Hey, I didn’t get upstairs to observe the wheels of justice but I don’t hear any complaints, yet, about the jail—no escapes. Willy’s got his eye on you. Computer lock-ups working. Inmates happy to be home at the county hotel. Grudging murmurs from the cynical suggest that Judge Sarah, much observed, and Judge Andrea, less observed, are gaining the respect of their colleagues. Except for the unrelated Lopez duo, we don’t know who else, besides the incumbents, might run for district judge next year.

The KCEC Protesters are seeking a few honest men and women to run with Trustee Luisa Mylet against the current cadre of self-interested Reyes Men. Handicappers are betting that Nick will run for the board—he’s lonely unless occupying office. Maybe Judge Erminio should try again. Two gadflies, like Nick and Minio, would keep the boppers bopping.

Anything’s possible and hope springs eternal. A long winter’s night is coming but, as the poet Shelley said, “If Winter’s come, can spring be far behind?” From January until June, 2012, you will see the local spin cycle at the Town, County, Coop, and 8th Judicial District heat up like the worldwide climate. The politicians are coming to a door near you.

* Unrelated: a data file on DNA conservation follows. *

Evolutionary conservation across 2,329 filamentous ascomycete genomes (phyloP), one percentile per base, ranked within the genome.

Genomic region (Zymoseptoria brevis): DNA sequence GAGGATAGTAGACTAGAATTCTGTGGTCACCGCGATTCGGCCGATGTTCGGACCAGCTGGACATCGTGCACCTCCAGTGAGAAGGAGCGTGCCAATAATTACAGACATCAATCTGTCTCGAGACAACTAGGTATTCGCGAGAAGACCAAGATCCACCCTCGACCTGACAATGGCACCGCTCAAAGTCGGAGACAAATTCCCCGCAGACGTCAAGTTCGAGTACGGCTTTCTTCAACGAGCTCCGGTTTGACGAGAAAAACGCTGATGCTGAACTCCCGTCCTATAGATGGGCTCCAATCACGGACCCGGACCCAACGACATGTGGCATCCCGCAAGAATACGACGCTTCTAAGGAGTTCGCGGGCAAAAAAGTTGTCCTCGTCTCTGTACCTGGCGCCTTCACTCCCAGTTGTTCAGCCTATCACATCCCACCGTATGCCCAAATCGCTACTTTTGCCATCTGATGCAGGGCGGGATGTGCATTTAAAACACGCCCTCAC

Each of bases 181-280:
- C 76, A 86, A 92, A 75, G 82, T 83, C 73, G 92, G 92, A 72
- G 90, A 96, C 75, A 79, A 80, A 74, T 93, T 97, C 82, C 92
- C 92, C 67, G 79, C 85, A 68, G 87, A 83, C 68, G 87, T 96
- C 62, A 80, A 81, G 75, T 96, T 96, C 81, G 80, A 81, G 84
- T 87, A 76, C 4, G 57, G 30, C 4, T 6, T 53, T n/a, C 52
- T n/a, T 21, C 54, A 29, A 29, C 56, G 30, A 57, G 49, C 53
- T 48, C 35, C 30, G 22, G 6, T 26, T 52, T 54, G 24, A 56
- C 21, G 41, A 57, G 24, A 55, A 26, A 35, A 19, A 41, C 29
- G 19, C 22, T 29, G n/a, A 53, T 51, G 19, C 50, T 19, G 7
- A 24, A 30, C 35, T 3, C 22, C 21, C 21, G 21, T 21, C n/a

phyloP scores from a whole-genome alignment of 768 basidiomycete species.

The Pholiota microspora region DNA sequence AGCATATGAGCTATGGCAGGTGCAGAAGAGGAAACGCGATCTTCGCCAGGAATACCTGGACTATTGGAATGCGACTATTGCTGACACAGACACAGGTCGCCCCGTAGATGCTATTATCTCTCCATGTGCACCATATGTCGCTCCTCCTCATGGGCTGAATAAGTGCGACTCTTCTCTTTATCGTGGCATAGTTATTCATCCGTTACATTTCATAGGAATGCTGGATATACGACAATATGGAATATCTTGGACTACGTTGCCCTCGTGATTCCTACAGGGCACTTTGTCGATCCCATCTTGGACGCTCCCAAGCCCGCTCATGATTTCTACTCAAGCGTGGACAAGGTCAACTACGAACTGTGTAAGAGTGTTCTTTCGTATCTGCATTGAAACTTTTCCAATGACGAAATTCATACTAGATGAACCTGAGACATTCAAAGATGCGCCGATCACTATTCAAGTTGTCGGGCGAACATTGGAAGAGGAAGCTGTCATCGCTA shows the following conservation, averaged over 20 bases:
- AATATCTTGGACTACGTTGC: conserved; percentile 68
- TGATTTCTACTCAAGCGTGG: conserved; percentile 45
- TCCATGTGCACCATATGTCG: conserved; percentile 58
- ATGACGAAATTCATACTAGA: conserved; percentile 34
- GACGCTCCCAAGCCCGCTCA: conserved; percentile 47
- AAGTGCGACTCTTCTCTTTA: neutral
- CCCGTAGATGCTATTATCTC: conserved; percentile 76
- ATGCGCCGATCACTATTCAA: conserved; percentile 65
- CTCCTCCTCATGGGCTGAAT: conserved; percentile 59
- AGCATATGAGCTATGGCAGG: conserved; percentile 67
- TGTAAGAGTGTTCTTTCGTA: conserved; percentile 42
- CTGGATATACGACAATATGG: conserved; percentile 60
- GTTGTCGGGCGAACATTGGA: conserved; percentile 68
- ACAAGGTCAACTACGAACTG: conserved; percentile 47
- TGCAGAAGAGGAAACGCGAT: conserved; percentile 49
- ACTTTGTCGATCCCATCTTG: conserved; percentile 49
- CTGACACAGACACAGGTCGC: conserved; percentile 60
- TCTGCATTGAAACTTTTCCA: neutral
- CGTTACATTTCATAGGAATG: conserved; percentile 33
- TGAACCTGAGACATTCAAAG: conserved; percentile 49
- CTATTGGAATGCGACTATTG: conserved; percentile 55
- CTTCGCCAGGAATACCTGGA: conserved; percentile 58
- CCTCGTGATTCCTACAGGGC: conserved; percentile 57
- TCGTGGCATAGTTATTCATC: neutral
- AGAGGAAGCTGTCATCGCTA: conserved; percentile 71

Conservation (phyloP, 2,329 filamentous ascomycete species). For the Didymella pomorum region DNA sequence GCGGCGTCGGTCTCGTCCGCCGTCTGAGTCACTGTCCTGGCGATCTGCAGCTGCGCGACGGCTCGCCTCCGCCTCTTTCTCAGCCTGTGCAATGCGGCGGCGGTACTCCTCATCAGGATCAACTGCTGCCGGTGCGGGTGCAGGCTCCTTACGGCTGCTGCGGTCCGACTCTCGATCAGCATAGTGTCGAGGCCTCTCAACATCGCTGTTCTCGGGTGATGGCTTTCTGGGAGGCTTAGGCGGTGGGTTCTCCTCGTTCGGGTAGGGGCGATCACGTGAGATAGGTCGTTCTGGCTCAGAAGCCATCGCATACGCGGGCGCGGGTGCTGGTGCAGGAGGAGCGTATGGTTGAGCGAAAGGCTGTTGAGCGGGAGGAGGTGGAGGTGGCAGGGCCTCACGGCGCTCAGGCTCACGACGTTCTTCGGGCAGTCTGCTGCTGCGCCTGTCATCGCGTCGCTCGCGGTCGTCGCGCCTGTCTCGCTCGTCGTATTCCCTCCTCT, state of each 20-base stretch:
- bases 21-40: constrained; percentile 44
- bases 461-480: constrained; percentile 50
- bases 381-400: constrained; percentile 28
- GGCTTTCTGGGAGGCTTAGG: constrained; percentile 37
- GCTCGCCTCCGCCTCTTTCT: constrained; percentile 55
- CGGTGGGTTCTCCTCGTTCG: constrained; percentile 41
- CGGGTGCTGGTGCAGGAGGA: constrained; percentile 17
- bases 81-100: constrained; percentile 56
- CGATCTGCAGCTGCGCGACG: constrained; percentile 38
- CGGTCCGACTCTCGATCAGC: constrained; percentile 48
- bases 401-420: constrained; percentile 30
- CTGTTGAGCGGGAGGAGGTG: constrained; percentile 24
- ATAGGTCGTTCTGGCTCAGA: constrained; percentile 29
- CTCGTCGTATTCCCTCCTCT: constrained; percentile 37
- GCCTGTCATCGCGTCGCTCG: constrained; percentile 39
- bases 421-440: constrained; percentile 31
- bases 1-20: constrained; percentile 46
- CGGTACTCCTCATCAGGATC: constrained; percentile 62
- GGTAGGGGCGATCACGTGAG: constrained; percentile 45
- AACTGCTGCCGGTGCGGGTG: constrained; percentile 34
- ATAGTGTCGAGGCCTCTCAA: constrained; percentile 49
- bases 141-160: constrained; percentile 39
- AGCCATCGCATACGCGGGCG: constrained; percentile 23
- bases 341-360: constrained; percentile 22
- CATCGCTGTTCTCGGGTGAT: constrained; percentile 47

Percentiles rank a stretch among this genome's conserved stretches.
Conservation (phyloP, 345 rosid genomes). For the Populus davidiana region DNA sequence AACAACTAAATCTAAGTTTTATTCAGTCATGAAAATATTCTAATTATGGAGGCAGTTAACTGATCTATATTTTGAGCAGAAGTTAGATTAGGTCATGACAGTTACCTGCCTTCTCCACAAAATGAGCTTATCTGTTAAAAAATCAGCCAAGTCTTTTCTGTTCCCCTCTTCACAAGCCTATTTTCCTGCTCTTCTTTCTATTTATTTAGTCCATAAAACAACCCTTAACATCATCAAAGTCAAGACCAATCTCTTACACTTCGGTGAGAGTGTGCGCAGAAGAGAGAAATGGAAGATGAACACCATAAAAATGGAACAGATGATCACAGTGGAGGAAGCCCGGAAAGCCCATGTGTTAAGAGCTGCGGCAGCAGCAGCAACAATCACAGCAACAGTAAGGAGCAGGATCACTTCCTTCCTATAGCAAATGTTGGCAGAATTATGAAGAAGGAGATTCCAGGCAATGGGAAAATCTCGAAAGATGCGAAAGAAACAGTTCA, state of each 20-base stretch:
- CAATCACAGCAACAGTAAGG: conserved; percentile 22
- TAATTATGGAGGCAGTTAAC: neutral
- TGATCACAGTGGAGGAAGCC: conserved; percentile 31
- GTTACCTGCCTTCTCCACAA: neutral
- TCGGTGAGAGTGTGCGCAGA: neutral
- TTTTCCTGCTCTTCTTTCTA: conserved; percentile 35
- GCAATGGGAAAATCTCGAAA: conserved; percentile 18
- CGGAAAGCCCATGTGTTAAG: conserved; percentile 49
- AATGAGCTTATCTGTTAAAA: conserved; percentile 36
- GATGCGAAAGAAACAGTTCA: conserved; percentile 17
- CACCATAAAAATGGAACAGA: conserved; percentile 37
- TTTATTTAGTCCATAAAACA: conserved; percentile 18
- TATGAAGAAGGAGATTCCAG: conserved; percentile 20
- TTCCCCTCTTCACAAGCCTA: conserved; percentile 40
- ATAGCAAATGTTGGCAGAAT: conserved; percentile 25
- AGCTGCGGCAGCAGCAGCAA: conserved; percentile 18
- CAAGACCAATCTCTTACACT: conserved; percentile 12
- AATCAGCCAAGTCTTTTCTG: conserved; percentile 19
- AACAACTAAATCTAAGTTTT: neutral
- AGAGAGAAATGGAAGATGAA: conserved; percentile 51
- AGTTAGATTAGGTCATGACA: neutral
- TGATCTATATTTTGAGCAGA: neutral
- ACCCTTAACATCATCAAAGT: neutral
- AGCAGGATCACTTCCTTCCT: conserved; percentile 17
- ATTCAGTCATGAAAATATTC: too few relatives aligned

Open Meetings Act Followed?

TMS Union News

Hello everyone,

Last Friday, Richard Quintana and I attended a meeting at the PED with four board members, Dr. Weston, Esther Winters, Connie Wood, Deb Zurzola, and Ms. Rice, the private auditor the district has hired to do the current audit and reconcile previous audits.

We met with Paul Aguilar, the state Deputy Director of Finance, and two of his staff members for the purpose of determining how a sizeable amount of ‘lost’ funds (potentially $700,000) was discovered through current audit processes, and how the monies can be used if confirmed as extant. We will not know the final figures until the audit is completed in December whether these extra funds exist, but our financial consultant and the PED budget director for our region were confident we will have a surplus.